In this blog post, you will come to know how you could offset your business loss against other income in case you are a sole trader or in a partnership. Now, let’s start with non-commercial losses.

What are Non-Commercial Losses?

A non-commercial business loss is a loss you face, either as a sole trader or in a partnership, from a business activity that is not associated with your main source of income. The business activity must have business-like features and a commercial purpose. The losses from a non-commercial business activity can’t be offset against other assessable income in the year in which you incurred the loss unless an exception applies or the profit is made.

If in a current year, you can’t deduct your business activity loss, you can defer the loss until you gain a profit from the business activity. It applies whether your business loss is incurred from an Australian or a foreign source.

Offset or Defer the Loss

If you are an individual in business, either as in a partnership or a sole trader, and your business activity results in a loss, check out if you need to:

  • claim and offset the loss against your other income, such as wages and salary
  • defer the loss and claim it later if you don’t pass the non-commercial loss rules.

Deferred Non Commercial Losses

If you are not allowed to deduct your business activity loss in the current year, you may be able to defer your loss for use in a later year. If your business gets profit in the following year you may be able to offset some or all of the deferred non-commercial losses against this profit, and it will be up to the amount of your profit. You may also be able to claim the deferred loss against other income in the following year if during that year:

  • you satisfy the conditions set out for non-commercial losses
  • the Commissioner has decided to allow you to claim the loss.

Defer Losses Indefinitely

There is no exact time limit on how long you can defer your losses. Your losses can be deferred indefinitely until one of the following conditions applies:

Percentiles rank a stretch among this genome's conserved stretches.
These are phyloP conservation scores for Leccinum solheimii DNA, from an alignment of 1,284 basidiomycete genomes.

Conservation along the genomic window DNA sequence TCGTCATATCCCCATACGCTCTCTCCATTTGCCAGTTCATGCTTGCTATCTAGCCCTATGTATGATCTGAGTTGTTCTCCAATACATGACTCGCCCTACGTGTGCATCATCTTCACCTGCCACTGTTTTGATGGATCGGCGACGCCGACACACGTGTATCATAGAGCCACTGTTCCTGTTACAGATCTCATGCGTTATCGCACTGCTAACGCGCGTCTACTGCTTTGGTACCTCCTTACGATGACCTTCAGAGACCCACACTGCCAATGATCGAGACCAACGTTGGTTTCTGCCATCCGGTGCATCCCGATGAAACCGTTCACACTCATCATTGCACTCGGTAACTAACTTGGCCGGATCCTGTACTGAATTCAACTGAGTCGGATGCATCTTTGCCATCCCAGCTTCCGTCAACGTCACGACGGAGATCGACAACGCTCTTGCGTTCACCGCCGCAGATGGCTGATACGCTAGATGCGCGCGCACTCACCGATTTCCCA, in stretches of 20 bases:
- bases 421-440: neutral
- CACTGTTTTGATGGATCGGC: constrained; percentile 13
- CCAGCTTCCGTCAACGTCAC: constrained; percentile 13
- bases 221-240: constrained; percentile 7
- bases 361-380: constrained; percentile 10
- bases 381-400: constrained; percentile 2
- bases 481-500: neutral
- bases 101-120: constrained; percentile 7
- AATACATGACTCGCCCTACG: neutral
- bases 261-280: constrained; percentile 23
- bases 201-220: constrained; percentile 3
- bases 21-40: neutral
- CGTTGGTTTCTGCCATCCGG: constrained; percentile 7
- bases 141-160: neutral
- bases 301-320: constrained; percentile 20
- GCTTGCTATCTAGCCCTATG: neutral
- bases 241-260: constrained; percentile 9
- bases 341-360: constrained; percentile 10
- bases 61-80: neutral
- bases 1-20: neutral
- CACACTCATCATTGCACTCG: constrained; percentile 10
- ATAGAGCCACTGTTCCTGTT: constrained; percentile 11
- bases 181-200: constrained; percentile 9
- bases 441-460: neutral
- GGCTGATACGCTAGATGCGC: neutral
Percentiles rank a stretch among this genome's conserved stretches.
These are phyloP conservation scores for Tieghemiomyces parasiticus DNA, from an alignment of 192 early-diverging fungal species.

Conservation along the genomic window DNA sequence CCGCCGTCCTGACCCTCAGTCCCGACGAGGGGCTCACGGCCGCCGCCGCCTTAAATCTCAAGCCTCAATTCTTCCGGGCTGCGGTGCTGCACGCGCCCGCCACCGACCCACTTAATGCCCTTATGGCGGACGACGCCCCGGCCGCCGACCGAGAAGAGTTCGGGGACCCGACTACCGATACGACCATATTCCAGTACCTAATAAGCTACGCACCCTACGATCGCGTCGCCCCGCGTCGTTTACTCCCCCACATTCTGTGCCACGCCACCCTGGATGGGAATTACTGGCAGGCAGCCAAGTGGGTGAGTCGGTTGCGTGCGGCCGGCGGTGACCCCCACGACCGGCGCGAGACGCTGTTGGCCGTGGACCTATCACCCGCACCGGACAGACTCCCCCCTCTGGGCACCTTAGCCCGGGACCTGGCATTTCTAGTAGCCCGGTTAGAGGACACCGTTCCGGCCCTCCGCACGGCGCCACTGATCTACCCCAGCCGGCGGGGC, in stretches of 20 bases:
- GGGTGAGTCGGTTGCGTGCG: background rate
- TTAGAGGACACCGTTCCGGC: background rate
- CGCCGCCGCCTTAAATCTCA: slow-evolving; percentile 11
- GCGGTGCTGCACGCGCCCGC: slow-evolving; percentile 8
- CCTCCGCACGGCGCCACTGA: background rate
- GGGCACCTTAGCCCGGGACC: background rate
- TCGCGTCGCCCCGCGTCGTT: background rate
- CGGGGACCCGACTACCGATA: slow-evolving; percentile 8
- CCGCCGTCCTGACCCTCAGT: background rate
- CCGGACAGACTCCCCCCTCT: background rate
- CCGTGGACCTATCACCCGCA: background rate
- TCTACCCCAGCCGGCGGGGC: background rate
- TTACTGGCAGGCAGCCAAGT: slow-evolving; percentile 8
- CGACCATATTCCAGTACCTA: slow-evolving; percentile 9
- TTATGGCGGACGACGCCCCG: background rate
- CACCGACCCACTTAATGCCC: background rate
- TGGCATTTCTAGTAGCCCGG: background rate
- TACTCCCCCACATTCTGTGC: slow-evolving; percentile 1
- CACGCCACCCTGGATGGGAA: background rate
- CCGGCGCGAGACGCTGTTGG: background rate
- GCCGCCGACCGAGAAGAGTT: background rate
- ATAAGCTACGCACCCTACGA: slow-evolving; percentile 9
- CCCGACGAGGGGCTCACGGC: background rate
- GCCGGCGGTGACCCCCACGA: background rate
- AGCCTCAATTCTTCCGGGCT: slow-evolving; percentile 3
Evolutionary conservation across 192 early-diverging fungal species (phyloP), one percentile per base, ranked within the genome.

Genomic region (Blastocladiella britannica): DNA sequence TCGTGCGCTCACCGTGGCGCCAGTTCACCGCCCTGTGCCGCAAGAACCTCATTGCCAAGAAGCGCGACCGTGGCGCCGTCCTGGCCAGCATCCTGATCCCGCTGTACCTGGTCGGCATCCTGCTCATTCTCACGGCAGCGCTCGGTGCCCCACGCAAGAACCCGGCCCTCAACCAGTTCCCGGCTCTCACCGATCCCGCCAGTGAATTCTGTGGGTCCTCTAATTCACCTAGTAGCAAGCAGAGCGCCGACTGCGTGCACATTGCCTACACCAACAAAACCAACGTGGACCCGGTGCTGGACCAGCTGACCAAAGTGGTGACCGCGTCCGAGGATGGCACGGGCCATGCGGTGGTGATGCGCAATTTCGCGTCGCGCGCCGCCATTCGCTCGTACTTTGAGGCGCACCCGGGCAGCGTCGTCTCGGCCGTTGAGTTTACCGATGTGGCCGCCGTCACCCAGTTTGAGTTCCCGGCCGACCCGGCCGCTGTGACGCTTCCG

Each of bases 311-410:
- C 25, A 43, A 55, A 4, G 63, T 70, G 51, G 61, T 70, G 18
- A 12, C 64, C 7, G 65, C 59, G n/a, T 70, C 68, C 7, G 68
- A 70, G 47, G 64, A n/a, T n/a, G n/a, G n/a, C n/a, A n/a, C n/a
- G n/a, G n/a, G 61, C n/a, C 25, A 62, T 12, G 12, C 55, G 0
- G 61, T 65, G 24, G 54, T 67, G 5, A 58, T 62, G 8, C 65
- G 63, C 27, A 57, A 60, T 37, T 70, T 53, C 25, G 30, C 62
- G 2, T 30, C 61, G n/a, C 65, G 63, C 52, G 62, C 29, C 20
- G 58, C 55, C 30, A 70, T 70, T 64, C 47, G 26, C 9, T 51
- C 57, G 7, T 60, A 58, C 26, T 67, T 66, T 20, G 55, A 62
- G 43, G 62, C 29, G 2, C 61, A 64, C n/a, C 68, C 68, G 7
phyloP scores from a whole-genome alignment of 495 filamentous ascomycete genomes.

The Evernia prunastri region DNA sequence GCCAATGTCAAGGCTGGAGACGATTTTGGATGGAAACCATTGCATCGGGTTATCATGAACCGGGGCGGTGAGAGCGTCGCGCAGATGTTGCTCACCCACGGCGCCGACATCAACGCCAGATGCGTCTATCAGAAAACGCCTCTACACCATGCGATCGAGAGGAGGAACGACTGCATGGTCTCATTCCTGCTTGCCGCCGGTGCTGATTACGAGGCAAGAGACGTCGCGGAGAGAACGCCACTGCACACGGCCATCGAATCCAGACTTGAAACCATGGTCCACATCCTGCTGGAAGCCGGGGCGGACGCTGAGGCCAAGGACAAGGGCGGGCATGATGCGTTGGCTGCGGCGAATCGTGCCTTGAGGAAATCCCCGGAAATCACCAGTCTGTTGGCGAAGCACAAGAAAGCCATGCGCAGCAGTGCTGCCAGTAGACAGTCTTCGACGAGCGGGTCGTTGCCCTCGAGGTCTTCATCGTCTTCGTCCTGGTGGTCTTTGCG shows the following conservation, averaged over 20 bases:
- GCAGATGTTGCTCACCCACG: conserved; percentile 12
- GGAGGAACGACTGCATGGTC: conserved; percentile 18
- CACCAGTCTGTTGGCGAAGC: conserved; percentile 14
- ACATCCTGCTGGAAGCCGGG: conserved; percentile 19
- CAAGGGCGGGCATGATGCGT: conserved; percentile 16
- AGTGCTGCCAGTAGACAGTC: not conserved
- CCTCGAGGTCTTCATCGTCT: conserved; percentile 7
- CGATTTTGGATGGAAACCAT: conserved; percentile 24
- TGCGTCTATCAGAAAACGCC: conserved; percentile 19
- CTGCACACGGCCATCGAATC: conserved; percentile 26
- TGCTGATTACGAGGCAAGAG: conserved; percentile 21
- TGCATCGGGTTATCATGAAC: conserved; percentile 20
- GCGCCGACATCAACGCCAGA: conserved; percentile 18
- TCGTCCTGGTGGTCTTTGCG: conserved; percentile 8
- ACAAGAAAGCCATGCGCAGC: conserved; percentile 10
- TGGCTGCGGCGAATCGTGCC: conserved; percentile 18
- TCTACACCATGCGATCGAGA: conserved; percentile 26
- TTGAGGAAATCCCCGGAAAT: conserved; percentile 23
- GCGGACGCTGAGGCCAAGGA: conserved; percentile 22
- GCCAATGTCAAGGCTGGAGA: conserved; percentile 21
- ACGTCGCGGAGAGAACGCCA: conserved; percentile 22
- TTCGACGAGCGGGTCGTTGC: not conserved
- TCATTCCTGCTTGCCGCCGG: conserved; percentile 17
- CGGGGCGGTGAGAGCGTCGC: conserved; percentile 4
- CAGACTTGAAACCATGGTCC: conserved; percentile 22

• there is a profit from your business activity in which case the deferred loss can be offset by the amount of the profit from the business activity
  • you meet certain conditions set out for non-commercial losses
  • the Commissioner decides to offset the loss.

Minimising for Any Net Exempt Income

If you have other tax losses, then they must be minimised by any net exempt income you obtained during the year first. Any net exempt income left after this is used to minimise your non-commercial loss balance.

If you have no tax losses, then your exempt income is used to minimise your non-commercial losses. The minimised amount is deferred to a future income year if it can’t be offset against other income.

In every future year, the remaining deferred non-commercial business losses are further offset by that year’s exempt income, where this exempt income has not already been used against other ‘normal’ tax losses.

How to Offset Your Losses?

If you qualify to offset your loss in the current year, the current year’s losses added to the deferred losses from previous years can be offset against other income in the current year. With your business loss, you will have to merge all income and deductions from both Australian and foreign sources that are attributable to the similar or same business activity. There is no limitation on whether you can claim your business losses against Australian or foreign sources of your income.

Offset Order of Losses

You are not required to use non-commercial losses in any specific order. Each deferred loss is added to the calculation of any loss from the business activity for the future year so the order is not appropriate.

Exempt Income

If you have exempt income, basically you must subtract any other tax losses and non-commercial losses by that amount.


Now that you have complete information regarding non-commercial losses, and how you can defer or offset your losses. You can reach Reliable Bookkeeping Services provider for more information.

Other Useful Links:

Bookkeeping for Small Business
Bank Reconciliation Statement